Exemption from the act means student accommodation isn’t covered by the same rent control laws as other rentals.
“You know that the Greens are on your side, and as far as I’m concerned, just look at the policies and you’ll see that we are the only ones that are,” Swarbrick said.
Newsroom asked Muralidhar what he had to say to that, and accusations that while he could personally promise to back students, National didn’t have specific plans to increase renters’ rights. Instead, housing spokesperson Chris Bishop has called Labour’s terms a “war on landlords – with the collateral damage borne by tenants”.
Muralidhar said his answer to the student housing crisis was to work from within the system.
“There needs to be some kind of conversation here and the National Party’s got to come out and say ‘Hey, we need to discuss this,” he said. “Outside of that, at a broader level, it’s the cost-of-living crisis, it’s inflation, just the mismanagement of the economy in general … I kept it high level but if you take one step into the detail it’s having a governance conversation with the university.”
Muralidhar was critical of political parties coming at issues like this from an activist’s perspective.
“Look, at the end of the day, if you want to play ball with senior stakeholders you need to get in bed and have the commerciality to be able to talk shop,” he said. “Show me the numbers, why are these numbers happening, where is the money going, where do you need to cut money off … An activist conversation is not going to change this.”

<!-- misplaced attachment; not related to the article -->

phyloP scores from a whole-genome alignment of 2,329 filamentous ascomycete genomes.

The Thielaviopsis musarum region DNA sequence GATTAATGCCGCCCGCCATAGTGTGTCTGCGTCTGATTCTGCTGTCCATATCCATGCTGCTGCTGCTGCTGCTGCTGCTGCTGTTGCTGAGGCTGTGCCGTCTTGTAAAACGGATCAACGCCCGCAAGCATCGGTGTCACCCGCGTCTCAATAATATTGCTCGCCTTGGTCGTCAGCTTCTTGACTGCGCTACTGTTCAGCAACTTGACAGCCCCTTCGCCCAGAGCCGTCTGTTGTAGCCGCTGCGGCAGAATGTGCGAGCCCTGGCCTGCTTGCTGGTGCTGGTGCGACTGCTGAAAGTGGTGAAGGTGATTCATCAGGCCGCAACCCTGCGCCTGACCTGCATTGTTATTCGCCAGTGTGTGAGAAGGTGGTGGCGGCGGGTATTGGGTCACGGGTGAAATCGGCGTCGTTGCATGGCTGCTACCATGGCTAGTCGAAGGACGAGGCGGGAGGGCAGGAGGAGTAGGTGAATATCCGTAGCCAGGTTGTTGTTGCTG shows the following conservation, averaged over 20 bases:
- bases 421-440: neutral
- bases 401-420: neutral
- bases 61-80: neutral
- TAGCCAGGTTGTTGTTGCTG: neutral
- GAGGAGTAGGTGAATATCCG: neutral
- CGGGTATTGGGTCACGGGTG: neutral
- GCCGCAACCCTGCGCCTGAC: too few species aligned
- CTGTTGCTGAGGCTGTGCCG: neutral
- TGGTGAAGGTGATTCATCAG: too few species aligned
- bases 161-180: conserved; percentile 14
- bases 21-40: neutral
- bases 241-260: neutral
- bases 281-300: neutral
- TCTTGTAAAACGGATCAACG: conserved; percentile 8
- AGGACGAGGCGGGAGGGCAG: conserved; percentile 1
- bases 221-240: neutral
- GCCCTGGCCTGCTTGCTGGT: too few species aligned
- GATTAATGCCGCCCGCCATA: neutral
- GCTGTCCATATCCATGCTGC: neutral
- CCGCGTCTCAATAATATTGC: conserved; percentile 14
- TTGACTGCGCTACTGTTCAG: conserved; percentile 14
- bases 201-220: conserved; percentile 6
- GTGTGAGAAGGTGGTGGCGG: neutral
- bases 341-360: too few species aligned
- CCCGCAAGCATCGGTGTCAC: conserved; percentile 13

Swarbrick said the opposite in her speech, emphasising the importance of students organising to make sure their voices were heard.
“We will keep organising alongside you, because as everybody here as already said, that change ain’t coming from the top down, it’s coming from the bottom up.”
It’s an age-old question – can you do more to change the system from within, where you risk being co-opted or corrupted by the system itself, or from without, where sabre-rattling and big talk may go unnoticed.
Oscar Sims said he could see the benefits of both approaches, and that’s why he joined the Labour Party.
“I think activism is very good at raising issues and awareness. On the other hand, solving big systemic issues does require the levers of government,” he said. “Everything about progressive change has always been driven by the big engine of centre-left socially democratic thinking, which is the Labour Party in this country.”
But Labour and National’s status as “conduit to power” only exists because of the lay of the vote.
With a general election approaching, politicians with grassroots activist soap boxes have the ability to take that kaupapa right into the halls of power.
Ultimately it will come down to the students who gathered on the quad to watch the speakers.
A number took the microphone after the political big names had left the stage and told their own stories.
They were stories of high rent causing panic attacks, killing social lives, and generally creating a sense of desperation.
If that relatively untapped young voter base cares about this issue enough, it’s the politician who gave the most believable answer on the day that might just be able to take Auckland Central.